April 13th through April 19th is National Library Week! This year's theme is "Join the circle of knowledge @ your library®."
Why am I blogging about National Library Week? Several reasons really.
1. Aahz from Morgan Hill Review posted an article about library funding or lack thereof and one of the reasons people thought libraries should be funded was a bit ridiculous to me. He's asked for some response to his review. I'm responding.
In the mid-1950s, research showed that Americans were spending less on books and more on radios, televisions and musical instruments. Concerned that Americans were reading less, the ALA (American Library Association) and the American Book Publishers formed a nonprofit citizens organization called the National Book Committee in 1954. The committee's goals were ambitious. They ranged from "encouraging people to read in their increasing leisure time" to "improving incomes and health" and "developing strong and happy family life."
In 1957, the committee developed a plan for National Library Week based on the idea that once people were motivated to read, they would support and use libraries. With the cooperation of ALA and with help from the Advertising Council, the first National Library Week was observed in 1958 with the theme "Wake Up and Read!"
National Library Week was observed again in 1959, and the ALA Council voted to continue the annual celebration. When the National Book Committee disbanded in 1974, ALA assumed full sponsorship.
National Library Week is observed each year in April, generally the second full week.
My niece Marley loves books. LOVES them. She just turned two and while she can't read yet, she can count to ten, is learning her colors and shapes, and can say her ABC's. If you point to words on a book, or writing on someones shirt and ask her what it is. She'll tell you "That's ABC's". So she's not just regurgitating something she's memorized but doesn't know. She knows what letters and numbers are.
She also has a book case in her room slam full of books. My sister (her mom) reads to her, my brother in law reads to her, my mom (her gramsy) reads to her, her papa & grandma, her aunts and uncles, all read to her. Every time I visit I read to her. She'll sit in your lap and look at the pictures and ask "What is that" and she actually says "what is that", no baby talk or toddler jargon with this one. She has an insatiable thirst for knowledge and is always wanting to know what things are and usually remembers after the first time you tell her. One of my most favorite pictures is of her dad reading to her around Christmas time.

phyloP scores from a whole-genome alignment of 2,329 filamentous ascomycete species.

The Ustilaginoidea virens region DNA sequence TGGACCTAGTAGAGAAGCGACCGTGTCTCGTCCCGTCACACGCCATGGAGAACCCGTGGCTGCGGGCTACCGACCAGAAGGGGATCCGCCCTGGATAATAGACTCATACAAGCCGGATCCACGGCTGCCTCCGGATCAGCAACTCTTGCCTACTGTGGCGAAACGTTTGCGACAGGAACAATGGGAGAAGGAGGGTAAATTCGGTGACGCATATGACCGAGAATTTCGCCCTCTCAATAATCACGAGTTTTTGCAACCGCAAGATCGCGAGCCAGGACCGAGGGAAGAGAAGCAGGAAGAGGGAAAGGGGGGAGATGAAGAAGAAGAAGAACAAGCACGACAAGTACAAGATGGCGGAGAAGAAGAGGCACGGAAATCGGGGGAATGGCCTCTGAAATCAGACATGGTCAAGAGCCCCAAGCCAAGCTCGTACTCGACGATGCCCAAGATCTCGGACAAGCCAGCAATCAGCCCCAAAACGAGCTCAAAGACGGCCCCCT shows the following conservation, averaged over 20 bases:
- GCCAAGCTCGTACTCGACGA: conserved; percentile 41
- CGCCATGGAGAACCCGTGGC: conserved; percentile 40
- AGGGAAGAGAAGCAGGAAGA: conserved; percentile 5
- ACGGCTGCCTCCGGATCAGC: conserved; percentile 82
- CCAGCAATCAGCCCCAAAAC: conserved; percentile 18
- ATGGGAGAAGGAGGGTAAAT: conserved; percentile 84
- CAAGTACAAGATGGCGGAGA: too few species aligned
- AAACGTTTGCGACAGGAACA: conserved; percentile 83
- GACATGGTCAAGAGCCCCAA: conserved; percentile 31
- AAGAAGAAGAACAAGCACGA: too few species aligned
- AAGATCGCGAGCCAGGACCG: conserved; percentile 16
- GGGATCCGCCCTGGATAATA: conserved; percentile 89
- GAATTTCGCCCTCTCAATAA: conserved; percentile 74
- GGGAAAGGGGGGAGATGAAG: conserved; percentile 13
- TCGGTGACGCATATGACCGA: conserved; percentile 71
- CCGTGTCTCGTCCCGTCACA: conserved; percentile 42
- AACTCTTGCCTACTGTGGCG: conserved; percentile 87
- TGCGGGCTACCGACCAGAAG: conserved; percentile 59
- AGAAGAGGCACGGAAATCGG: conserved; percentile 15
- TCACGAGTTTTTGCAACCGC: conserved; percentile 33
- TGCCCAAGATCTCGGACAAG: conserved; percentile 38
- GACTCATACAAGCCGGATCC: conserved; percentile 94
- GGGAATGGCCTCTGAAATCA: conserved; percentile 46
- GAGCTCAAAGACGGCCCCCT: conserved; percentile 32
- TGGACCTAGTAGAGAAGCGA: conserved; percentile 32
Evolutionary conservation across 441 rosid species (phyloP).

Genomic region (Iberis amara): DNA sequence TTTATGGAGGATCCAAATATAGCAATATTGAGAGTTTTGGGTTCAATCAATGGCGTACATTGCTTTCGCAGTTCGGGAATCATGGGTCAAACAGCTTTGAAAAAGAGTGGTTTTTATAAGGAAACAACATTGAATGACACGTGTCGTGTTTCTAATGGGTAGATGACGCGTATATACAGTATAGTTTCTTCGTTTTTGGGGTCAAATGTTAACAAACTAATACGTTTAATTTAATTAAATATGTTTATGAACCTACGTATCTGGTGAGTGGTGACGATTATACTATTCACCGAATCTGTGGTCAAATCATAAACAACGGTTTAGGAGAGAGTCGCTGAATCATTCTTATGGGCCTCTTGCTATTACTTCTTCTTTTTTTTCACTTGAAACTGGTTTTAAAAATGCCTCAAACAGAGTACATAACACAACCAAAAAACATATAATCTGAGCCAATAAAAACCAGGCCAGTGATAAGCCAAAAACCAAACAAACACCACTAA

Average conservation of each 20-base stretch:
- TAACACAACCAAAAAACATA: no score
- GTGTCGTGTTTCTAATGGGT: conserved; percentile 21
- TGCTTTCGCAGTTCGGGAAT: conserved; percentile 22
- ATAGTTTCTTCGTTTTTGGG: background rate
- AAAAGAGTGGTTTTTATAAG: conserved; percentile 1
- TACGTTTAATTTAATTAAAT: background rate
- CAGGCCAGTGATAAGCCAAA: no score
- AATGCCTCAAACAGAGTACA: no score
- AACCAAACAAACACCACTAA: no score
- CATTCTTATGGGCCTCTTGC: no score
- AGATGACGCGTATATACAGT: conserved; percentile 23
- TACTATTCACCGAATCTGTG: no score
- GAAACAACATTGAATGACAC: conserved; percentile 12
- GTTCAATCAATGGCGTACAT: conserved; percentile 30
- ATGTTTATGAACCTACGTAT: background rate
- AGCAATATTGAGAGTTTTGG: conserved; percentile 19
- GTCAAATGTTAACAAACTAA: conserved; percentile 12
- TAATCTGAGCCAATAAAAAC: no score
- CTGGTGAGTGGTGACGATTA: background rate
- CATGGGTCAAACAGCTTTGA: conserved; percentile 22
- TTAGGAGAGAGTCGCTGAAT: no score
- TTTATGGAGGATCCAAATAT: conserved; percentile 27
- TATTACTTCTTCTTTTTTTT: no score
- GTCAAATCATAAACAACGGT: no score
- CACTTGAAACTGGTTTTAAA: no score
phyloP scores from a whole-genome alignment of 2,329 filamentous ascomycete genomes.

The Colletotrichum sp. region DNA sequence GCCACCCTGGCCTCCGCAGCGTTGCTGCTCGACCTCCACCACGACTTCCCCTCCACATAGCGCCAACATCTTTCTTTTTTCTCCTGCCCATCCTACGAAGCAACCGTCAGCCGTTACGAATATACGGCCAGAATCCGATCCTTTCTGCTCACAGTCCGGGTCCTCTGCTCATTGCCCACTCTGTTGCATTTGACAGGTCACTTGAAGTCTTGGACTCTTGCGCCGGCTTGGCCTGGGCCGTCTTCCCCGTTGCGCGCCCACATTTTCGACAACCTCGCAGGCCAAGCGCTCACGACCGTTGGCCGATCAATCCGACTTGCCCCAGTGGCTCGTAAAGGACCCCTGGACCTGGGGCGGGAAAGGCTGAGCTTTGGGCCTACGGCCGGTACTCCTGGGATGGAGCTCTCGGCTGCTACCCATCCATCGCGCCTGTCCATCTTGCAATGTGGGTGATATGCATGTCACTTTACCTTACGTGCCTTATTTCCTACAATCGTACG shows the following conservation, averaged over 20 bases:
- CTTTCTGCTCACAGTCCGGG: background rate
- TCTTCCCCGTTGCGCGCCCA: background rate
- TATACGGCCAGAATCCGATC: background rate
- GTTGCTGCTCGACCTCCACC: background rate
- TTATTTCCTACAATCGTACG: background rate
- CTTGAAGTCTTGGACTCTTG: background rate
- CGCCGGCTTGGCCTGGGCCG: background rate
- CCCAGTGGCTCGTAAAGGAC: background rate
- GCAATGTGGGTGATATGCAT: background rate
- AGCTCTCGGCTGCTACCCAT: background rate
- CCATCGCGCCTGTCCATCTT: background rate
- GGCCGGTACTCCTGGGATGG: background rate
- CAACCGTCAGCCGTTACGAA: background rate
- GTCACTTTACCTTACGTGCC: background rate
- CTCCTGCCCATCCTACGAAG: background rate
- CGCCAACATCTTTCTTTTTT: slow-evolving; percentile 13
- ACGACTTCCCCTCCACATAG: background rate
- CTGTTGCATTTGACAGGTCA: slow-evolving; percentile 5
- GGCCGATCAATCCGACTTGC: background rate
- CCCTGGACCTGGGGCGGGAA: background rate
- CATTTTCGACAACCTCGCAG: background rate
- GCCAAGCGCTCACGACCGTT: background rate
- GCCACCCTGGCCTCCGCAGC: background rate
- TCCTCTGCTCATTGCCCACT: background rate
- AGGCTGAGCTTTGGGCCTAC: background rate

One of the things that really bothered me in the Morgan Hill review article is a part that said something along the lines of "If I saved the $195 the government taxes me to pay for libraries I could buy all the books I wanted". I don't know where this guy is shopping for books but $195 a year isn't going to buy much. At anywhere from $7 to $35 a book (and up!) at Barns & Noble or BooksAMillion, that's what, 10-15 books? I usually read between 1 to 4 books a week. Not little 130 page paper backs either. I do read those but it's usually in one 2 or 3 hour sitting. Even in I averaged only 2 books a week that is 104 books in a year. If I didn't have the library I'd easily spend $1,500 or more to buy books. Actually.. I take that back. I wouldn't spend that much money because I don't have that much extra money for buying books. Without the library I wouldn't be able to read as much as I like.
When I go to the library, which is pretty often, I'll check out 5 or 6 books at a time. I mean you get to keep them for a month. And it's FREE. Libraries have study programs, after school homework assistance programs, book clubs, classes on how to do genealogy research, basic Microsoft word, excel and other computer programs. Heck the libraries in Mobile even have a movie night. They show family friendly kid movies, old classics and current releases.
Thanks to having a love of books instilled in me at an early age I've always excelled in school, can write one hell of a term paper, present myself articulately and intelligently in interviews, and well a plethora of other little things that serve me well in every day life. I'm a great speller, pretty darn good at proper grammar and speak in full coherent (usually slang free) sentences. I also never use "big words" in the wrong context. A personal pet peeve of mine is people who use "big words" to try and sound smart but don't know the meaning of the word and use it in completely the wrong way. FYI to those who do this.. it makes you look stupid. Sorry but it's true.
I was a very active child, always participating in sports and other extra-curricular activities but my love for books and reading was always present. In a book you can find a new world, explore new possibilities, dreams, hopes and fantasies beyond your wildest imagination. You can escape in the story, get lost in a romance, sucked into an adventure, or become glued to the edge of your seat in a thriller. There's really not one part of a person that reading isn't good for. It soothes the soul, expands the mind and touches the heart. Without libraries where would everyone who couldn't afford to go buy a $10 book get stuff to read? Most libraries now offer free Internet and computer use. You can search for a job, look for a house, write a paper, do research for a report and most libraries these days even have video rental! I mean hello.. for those that would rather sit in front of the TV than read a book you can go rent the entire season collection of Lost, Greys Anatomy or almost any other TV series or movie you can think of and it's usually free!
In the words of one of my favorite childhood show theme songs....
Take a look....
It's in a book.......